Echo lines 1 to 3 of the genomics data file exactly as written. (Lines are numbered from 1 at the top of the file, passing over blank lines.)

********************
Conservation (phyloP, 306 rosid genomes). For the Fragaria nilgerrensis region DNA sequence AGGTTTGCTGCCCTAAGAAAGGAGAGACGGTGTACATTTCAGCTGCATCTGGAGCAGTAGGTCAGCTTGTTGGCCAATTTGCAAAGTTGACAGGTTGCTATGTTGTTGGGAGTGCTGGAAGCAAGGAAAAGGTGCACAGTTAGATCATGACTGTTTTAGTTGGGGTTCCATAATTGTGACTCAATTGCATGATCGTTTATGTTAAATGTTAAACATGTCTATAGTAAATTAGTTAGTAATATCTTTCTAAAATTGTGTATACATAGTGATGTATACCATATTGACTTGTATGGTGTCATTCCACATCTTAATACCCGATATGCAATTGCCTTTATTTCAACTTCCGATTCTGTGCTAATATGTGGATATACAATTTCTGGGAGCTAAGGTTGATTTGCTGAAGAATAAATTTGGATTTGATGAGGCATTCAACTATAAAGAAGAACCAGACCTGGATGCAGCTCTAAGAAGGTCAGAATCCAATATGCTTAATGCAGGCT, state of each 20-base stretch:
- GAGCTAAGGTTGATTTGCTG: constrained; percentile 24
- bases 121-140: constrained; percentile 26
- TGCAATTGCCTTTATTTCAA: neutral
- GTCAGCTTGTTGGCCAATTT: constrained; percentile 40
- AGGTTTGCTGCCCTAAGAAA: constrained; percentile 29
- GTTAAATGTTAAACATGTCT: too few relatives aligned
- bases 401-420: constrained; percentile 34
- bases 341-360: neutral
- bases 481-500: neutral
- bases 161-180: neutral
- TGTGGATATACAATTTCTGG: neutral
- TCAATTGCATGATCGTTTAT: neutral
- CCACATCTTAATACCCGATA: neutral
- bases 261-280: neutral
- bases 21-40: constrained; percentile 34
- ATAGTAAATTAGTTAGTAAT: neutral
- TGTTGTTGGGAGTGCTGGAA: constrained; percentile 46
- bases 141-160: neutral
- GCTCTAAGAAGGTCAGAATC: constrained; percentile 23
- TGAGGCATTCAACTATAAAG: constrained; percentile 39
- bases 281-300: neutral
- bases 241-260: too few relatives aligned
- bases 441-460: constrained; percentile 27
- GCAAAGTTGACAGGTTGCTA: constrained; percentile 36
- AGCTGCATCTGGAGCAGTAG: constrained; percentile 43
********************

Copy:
Conservation (phyloP, 306 rosid genomes). For the Fragaria nilgerrensis region DNA sequence AGGTTTGCTGCCCTAAGAAAGGAGAGACGGTGTACATTTCAGCTGCATCTGGAGCAGTAGGTCAGCTTGTTGGCCAATTTGCAAAGTTGACAGGTTGCTATGTTGTTGGGAGTGCTGGAAGCAAGGAAAAGGTGCACAGTTAGATCATGACTGTTTTAGTTGGGGTTCCATAATTGTGACTCAATTGCATGATCGTTTATGTTAAATGTTAAACATGTCTATAGTAAATTAGTTAGTAATATCTTTCTAAAATTGTGTATACATAGTGATGTATACCATATTGACTTGTATGGTGTCATTCCACATCTTAATACCCGATATGCAATTGCCTTTATTTCAACTTCCGATTCTGTGCTAATATGTGGATATACAATTTCTGGGAGCTAAGGTTGATTTGCTGAAGAATAAATTTGGATTTGATGAGGCATTCAACTATAAAGAAGAACCAGACCTGGATGCAGCTCTAAGAAGGTCAGAATCCAATATGCTTAATGCAGGCT, state of each 20-base stretch:
- GAGCTAAGGTTGATTTGCTG: constrained; percentile 24
- bases 121-140: constrained; percentile 26